A political analyst believes that the Gauteng e-tolls will not have any affect on the African National Congress (ANC) when it comes to the elections in 2014.
The e-tolling project went live on Tuesday (3 December) on Gauteng’s freeways, amid severe criticism from public and rival political parties.
Anti-tolling lobbyists include the Congress of SA Trade Unions (Cosatu) in Gauteng, which has been protesting against the project to “irritate politicians”, while the Democratic Alliance also promised to continue to fight to have e-tolls scrapped.
In an interview on Radio 702 on Tuesday (3December), Professor Stephen Friedman, political analyst at the Centre for the study of Democracy, said that anti-tolling lobbyists were chiefly from middle class groups with mini-bus taxis being exempt from having to pay to use the e-tolled roads.
“If you look at middle class suburban people who are protesting, obviously this has reinforced views that government has it in for the middle class, that government wants to take money from middle class people, to line the pockets of politicians,” the analyst said.
He warned that the crunch for people threatening not to get e-tagged, or paying e-toll bills, may come when they renew their vehicle licences.
He suggested there might be a case where people would not be able to have their licences renewed until they paid for e-tolls. “I would expect that to be the time in which people start coughing up because I don’t think there are too many people who would drive around without a licence in order to not pay tolls.”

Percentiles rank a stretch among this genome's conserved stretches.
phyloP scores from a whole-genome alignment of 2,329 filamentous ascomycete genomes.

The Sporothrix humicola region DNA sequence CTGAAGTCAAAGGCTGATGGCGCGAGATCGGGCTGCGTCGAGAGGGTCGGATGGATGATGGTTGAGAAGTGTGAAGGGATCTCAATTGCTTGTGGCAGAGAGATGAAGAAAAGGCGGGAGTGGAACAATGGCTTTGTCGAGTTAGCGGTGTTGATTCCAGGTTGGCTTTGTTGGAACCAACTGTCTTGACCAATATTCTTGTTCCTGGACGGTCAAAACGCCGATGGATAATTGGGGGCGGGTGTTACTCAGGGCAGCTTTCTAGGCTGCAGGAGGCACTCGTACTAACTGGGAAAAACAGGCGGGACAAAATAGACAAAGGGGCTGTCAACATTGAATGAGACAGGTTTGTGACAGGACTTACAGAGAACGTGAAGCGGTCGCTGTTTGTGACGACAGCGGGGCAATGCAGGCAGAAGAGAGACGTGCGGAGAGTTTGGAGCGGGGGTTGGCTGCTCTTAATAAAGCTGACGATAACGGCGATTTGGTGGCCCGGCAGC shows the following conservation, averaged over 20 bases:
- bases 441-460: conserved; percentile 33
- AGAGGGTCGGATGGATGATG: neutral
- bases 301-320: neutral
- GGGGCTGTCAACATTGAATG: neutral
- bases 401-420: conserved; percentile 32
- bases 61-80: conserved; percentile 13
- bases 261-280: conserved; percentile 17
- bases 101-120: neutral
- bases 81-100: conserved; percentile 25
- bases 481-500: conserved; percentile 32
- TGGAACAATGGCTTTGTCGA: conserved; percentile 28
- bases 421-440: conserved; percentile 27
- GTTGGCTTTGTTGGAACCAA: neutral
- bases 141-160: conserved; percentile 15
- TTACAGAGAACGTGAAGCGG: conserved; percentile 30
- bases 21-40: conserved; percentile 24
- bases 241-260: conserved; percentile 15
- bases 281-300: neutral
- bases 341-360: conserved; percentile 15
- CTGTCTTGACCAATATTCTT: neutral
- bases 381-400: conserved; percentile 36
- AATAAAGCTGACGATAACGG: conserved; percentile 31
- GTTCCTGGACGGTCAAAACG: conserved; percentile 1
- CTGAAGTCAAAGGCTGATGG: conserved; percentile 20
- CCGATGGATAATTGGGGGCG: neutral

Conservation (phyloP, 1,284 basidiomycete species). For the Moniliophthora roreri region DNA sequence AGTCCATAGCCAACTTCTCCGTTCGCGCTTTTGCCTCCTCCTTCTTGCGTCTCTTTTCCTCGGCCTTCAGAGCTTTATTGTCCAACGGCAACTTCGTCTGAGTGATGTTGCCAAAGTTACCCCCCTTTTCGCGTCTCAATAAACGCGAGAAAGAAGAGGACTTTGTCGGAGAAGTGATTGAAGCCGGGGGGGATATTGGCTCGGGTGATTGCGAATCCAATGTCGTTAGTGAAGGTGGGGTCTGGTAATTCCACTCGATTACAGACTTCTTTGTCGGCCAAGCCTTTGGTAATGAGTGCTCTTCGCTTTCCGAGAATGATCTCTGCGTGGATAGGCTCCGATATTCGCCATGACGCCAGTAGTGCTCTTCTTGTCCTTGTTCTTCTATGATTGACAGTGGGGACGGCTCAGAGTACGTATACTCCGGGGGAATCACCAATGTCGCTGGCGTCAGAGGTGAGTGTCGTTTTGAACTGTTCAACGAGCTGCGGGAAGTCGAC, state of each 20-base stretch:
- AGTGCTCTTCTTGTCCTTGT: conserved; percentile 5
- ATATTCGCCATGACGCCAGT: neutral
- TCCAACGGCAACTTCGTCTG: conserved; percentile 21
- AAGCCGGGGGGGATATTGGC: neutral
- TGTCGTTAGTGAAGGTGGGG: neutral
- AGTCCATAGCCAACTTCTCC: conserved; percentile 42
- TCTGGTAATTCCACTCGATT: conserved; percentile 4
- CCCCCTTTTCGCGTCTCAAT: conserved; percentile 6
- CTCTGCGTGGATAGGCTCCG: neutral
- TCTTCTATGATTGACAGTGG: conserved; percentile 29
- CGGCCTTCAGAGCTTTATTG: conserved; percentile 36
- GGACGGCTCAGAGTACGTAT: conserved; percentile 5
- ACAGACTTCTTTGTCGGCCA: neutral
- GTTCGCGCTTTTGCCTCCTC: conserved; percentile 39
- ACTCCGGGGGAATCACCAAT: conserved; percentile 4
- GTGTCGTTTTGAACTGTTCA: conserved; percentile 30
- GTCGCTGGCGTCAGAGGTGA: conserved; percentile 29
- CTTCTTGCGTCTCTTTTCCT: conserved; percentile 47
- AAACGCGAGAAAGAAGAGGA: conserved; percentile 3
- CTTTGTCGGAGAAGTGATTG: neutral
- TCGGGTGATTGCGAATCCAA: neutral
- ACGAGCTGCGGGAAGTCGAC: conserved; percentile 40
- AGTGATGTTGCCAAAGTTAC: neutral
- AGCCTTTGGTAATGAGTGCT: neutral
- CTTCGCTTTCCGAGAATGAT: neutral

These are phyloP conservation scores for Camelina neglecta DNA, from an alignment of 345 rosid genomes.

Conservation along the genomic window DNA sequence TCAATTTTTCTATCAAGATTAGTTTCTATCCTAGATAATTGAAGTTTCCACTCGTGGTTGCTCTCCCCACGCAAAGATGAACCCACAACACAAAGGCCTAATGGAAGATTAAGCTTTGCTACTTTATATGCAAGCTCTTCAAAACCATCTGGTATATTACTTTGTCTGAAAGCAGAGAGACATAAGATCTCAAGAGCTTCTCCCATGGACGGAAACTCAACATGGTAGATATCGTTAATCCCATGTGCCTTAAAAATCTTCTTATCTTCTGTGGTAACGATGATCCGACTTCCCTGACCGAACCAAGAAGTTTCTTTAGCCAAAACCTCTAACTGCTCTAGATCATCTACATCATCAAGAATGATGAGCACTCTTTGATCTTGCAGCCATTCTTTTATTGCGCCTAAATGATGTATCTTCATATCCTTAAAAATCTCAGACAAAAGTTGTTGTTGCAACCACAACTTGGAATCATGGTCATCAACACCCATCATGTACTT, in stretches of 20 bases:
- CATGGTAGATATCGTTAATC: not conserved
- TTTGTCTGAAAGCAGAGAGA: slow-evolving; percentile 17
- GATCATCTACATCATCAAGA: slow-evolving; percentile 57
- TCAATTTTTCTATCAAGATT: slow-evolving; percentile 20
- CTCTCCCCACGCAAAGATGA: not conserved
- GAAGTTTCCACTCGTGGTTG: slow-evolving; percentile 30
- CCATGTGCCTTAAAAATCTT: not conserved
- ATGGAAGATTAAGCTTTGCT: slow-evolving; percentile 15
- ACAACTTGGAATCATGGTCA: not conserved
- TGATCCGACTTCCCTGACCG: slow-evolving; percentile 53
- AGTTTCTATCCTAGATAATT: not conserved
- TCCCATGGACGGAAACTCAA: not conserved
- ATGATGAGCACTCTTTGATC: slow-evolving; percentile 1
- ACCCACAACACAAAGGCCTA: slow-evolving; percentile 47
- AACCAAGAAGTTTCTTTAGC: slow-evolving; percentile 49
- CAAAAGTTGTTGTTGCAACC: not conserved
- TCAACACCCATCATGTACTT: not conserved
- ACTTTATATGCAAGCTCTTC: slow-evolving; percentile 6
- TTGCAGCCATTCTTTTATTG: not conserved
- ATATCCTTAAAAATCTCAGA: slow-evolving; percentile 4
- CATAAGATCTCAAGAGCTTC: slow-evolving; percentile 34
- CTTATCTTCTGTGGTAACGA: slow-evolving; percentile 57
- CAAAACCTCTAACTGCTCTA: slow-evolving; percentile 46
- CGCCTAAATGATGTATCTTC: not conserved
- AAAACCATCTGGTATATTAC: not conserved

Friedman said he didn’t expect people to vote against the ruling party in 2014 because of the implementation of e-tolls.
“A fair amount of the protest is coming from people who are opposed to the ANC anyway. They will obviously vote against the ANC, but they were always going to vote against the ANC.
“The big question mark, and really the organisation which has turned this into a different sort of protest, is Cosatu, and I really don’t think that Cosatu’s members votes are going to change as a result of this (anti e-toll rhetoric),” Friedman said.
He noted that Costu’s members were not unused to a scenario in which they went against the ANC on policy issues, but continued to vote for the ruling party regardless.
“I don’t think this is going to affect the ANC’s standings at the polls. It certainly may make its relationship with middle class groups and Cosatu more difficult, but its not going to affect the electoral outcome.”